The second. method, that of producing artilicial neutral points on the connnutator, may be carried out by cutting slots in the pole pieces of the lield magnets at the desired points in an axial direction. in F155. 1 oi the drawing 1 have shown each pol pie e having two s.ots 5, .5, each having a cross section approximately elliptical. The lines of force from the pole pieces 'will then pass into the armature at those places where the iron ol' the pole piece closely approach s the armature, while the large air s ices will comparative y free from them.

ii the armature ring wound," it only be necessary to cut away the pole pie at 5", .in order to place brush on the com: mutator. ll the armature is drum wound both pole pieces must be slotted. at points opposite one another, since each coil 01' a drum armature is laid upon the armature surface at two diametricallj =L ppos1te points. While the above method will produce approximately neutral spots upon theconunutater, it will be found that it the air spaces formed bv the slots in the pole p small as not to u milulj. increase the size oi the field structure, a small m'unber oi lines ol force will leak through these air spaces, and will enter the armature. it absolutely neutral points are desired at the slots, these straw lines cl lore-e must be '{)3- .'(I )t((l from en innthe armature. I therefore place bars e, 7, g, I, in the 'a A h ps formed 1 slots, close to the armature id para its axis. The bars -o.n..- i(lcr.=rhlonger than Jhc rial catheters of the pieces and each end o l abo t connected to the one 11 position under the other pole piece, by iron connecting bars 01, j, which are well clear of both pole pieces and the armature. Thus any stray lines of force emanating from pole piece 5 md crossing an air-gap,will not reach the armature, but will pass into a bar (as e) which protects the armature along its full length. They will then pass through a connecting bar (as i) to the corresponding bar as g) in a groove or air-gap in the pole piece N and enter said pole piece. Thus, brushes 2 and 3 will be set upon the (ommutator at almost absolutely neutral points and no difficulty will be encountered withcommutation.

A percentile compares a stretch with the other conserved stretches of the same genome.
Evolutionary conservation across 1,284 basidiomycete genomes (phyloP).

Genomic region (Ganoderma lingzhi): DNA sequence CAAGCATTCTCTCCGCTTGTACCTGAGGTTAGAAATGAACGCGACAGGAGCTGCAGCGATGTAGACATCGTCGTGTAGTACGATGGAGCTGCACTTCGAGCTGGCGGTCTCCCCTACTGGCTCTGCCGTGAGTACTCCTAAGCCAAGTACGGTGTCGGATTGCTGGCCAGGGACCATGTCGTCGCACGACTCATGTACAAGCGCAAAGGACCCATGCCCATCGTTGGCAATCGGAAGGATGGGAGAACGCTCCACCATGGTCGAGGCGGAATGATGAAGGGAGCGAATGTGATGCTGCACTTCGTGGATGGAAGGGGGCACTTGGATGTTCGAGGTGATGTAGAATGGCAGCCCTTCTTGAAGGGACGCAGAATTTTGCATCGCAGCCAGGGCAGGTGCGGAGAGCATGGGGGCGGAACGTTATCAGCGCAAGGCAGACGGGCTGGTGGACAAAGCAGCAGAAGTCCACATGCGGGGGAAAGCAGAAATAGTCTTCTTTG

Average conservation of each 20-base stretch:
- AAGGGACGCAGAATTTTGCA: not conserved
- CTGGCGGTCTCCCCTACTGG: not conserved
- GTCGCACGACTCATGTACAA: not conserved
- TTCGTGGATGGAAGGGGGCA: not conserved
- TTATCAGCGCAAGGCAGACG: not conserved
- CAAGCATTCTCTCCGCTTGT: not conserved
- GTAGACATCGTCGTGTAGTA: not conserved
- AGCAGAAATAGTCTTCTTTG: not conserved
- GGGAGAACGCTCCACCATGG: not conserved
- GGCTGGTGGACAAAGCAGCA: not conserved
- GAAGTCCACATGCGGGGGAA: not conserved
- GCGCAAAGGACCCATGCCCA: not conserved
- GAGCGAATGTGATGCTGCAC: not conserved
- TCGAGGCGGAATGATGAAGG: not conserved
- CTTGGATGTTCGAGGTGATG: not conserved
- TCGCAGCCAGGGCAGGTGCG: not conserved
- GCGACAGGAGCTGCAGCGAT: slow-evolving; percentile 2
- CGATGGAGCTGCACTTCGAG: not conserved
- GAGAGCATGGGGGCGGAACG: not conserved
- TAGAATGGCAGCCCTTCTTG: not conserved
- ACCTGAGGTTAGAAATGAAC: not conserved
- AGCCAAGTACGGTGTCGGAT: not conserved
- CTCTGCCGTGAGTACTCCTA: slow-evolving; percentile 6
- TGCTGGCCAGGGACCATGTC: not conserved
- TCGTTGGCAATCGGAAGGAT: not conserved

The stray lines of force at the slotted portions of the pole pieces, opposite which it may be desired to place brushes, may also be overcome by displacing the iron bars c, f, g, h, with coils l..- of fine wire inserted in the slots or air-gaps, said coils being connected, either directly across the line, or in series with the shunt field coils (Fig. 8). If these coils be wound so as to oppose the field, and be corrcctl y proportioned, they will eiiectually oppose the passage of any stray lines of force. These coils might be wound with heavy wire and eachone connected in series with the brush under it (Fig. 7 The magnetic efi'cct will be proportional to the current flowing through the brush and may be made ol the right polarity to provide a positive field for commutation, the strength of which will vary with the current passing through the brush.

Having fully described my invention, what I claim as new and desire to secure by Letters-Patent is l. A continuous current dynamo or motor having a slot in the face of each pole piece, means for shunting magnetic lines of force around the armature from the slotted por tions of the pole pieces and'one or more auxiliary brushes upon the commutator on the neutral spots formed by said slots, the slots and brushes being so spaced that the vol- Lagos generated under the two adjacent sec tions of one pole face formed by the slot therein, are unequal.

2. A continuous current dynamo or motor having a slotted pole piece, one or more auxiliary brushes upon the commutator on the neutral points formed by the slots of the pole piece, an iron bar in each slot of the pole piece and a conductor for lines of force shunting the armature and connectedwith each of said irou bars.

3. A continuous current dynamo or motor having a slotted pole piece, auxiliary brushes upon the commutator on the neutral points formed by the slots in the pole piece an iron bar in each of said slots, and an iron bar connevi iug each of the iron bars in the slots-with another part ol the magnetic circuit.

4. A continuoi-is cnr'ont dynamo or motor having a slot in the face of each pole piece and one or more auxiliary brushes upon the commutator on the neutral spots formed by said slots, the brushes being so placed upon one half of the commutatoronly as to avoid local cross currents in the armature, substantial-ly as illustrated and described.

5. A continuous current dynamo or motor commutator on the neutral spots formed by,